Mugabe’s new political threat
Support grows for sacked vice-president Emmerson Mnangagwa
Robert Mugabe is facing his biggest political challenge in almost two decades as opposition to his authoritarian 37-year rule over Zimbabwe gathers strength around the vicepresident he fired last week.
Mugabe sacked his long-time ally Emmerson Mnangagwa last Monday for showing “traits of disloyalty”, abruptly removing a favourite to succeed the 93-year-old leader and boosting the likelihood of Grace Mugabe, the first lady, becoming his next deputy and potential successor.
A close ally said last Wednesday that Mnangagwa had fled “assassins” for “a safe place” and was heading for neighbouring South Africa. Mnangagwa, who fought alongside Mugabe in a guerrilla war and went on to become a feared security chief, said he had been “vilified beyond measure” and was being “hounded by minnows who have no liberation credentials”. “I will return to Zimbabwe to lead you,” Mnangagwa said in a statement.
Chris Mutsvangwa, the chair of Zimbabwe’s association of war veterans, said Mnangagwa, 75, would lead a campaign to “restore democracy”. Analysts said the threat to the president and those close to him was unprecedented because it came from within the ruling Zanu-PF party. “Mugabe has faced challenges from outside before, but never an internal challenge. This time it is the machinery that has kept him in power that is now shuddering,” said Piers Pigou, an analyst with the International Crisis Group in Johannesburg.
The sacking of Mnangagwa appears to have settled that contest in favour of the first lady, who is 52. Until recently, Mnangagwa was tipped as Mugabe’s likely successor, partly because of his support within the country’s security establishment and among veterans of Zimbabwe’s 1970s guerrilla war. Despite his alleged involvement in atrocities in the 1980s, Mnangagwa was also the preferred candidate of much of the international community.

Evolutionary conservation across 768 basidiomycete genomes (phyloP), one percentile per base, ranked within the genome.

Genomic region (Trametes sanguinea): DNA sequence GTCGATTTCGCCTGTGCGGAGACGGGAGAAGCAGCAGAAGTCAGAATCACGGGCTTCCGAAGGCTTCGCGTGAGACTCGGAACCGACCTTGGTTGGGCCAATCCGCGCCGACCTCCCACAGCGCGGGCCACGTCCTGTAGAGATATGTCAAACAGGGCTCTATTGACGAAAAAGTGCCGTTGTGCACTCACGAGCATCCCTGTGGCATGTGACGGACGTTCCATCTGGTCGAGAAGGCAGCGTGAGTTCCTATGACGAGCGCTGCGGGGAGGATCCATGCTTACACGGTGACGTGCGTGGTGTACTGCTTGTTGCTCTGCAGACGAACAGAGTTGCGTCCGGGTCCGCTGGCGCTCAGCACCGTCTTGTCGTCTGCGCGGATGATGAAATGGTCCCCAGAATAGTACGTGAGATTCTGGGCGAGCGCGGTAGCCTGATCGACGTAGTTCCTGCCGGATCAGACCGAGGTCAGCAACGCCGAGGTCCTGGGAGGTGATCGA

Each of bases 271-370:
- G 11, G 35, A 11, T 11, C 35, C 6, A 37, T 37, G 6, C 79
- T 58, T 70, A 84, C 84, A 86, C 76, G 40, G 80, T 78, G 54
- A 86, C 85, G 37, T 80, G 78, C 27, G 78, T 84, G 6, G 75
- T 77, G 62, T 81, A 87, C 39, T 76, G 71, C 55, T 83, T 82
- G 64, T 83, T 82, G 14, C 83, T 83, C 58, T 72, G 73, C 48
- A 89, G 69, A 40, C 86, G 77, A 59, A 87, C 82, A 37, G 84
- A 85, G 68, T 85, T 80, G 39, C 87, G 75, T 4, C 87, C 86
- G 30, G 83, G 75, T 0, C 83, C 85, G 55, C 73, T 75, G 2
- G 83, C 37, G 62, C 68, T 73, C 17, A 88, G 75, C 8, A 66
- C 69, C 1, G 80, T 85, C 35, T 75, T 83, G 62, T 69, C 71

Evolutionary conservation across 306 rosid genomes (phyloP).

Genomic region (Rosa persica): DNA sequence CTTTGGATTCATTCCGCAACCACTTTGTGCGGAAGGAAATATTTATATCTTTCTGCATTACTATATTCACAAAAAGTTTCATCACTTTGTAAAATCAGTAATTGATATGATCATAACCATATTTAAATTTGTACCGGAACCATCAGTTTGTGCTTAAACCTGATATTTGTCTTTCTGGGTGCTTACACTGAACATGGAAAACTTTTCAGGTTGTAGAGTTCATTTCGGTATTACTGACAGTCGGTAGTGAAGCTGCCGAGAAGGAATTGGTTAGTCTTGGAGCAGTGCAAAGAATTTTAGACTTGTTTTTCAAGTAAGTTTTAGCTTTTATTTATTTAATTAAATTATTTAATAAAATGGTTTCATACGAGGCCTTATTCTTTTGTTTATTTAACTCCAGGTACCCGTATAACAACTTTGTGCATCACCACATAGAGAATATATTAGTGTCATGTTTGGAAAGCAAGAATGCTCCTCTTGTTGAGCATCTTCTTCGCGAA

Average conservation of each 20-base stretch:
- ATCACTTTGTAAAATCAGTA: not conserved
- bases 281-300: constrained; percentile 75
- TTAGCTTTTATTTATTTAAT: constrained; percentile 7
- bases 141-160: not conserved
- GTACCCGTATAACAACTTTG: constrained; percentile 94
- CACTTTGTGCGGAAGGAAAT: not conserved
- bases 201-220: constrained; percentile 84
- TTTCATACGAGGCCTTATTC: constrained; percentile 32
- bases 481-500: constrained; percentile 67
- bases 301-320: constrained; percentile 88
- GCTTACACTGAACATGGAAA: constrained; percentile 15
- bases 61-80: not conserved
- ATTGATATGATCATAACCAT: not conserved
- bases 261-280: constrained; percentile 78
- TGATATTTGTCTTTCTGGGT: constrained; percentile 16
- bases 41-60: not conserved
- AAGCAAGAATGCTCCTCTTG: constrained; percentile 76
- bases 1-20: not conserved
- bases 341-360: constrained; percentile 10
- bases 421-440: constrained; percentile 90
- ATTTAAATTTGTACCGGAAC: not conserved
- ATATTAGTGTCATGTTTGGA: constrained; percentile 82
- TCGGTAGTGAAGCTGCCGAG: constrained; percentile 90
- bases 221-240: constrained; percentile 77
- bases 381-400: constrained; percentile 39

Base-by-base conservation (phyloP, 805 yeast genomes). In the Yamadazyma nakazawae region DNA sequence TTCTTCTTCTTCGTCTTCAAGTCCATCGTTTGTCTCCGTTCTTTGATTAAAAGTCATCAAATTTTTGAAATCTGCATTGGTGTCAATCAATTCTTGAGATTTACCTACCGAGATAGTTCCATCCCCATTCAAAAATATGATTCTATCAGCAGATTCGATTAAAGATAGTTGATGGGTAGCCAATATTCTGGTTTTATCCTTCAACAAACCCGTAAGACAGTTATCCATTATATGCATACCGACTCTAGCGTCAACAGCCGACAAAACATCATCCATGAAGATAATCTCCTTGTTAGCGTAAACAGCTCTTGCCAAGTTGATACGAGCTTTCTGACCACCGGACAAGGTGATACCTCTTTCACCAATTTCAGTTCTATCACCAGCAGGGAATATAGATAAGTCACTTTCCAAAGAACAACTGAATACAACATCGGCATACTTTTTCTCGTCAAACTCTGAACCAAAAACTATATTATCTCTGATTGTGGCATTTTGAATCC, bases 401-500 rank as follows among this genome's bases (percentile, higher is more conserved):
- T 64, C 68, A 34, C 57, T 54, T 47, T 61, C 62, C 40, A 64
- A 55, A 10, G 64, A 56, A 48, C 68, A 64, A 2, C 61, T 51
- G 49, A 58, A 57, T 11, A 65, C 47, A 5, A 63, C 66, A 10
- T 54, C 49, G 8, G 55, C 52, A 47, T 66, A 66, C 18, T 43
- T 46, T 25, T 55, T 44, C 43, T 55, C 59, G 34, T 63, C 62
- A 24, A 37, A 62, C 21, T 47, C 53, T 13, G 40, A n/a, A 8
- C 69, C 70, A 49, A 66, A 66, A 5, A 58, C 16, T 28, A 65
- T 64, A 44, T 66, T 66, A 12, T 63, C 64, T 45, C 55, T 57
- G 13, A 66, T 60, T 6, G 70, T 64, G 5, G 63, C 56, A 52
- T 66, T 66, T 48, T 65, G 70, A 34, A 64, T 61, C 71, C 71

Some observers doubt the extent of support for the former vice-president, who is hated in parts of the country. But there is deep discontent, and a protest is planned later this month to demonstrate the strength of support for Mnangagwa, his allies say.
Mutsvangwa ruled out trying to remove Mugabe by force and said war veterans would form a broad front with the opposition in elections next year. “We don’t want to abuse the military to resolve a political problem. We don’t want them to become the arbiter of political power,” he said.
On Monday Zimbabwe’s army chief demanded a halt to the Zanu-PF purge and warned the military could intervene. “The current purging, which is clearly targeting members of the party with a liberation background, must stop forthwith,” Gen Constantino Chiwenga said. “We must remind those behind the current treacherous shenanigans that when it comes to matters of protecting our revolution, the military will not hesitate to step in.”
The feud between Mnangagwa and Grace Mugabe has been bitter and public. Last month the first lady, who leads the women’s league of Zanu-PF, publicly denied she was behind an alleged attempted poisoning of her rival.
Activists in Zimbabwe say they hope the firing of Mnangagwa will unite a fractured opposition, while splitting Zanu-PF. The party is holding a special congress set for mid-December, and elections are due next year. The Movement for Democratic Change has come close to winning power before and activists said last Wednesday they were confident of winning any “free and fair” poll.
‘Unprecedented’ … Mugabe’s one-time ally now poses a challenge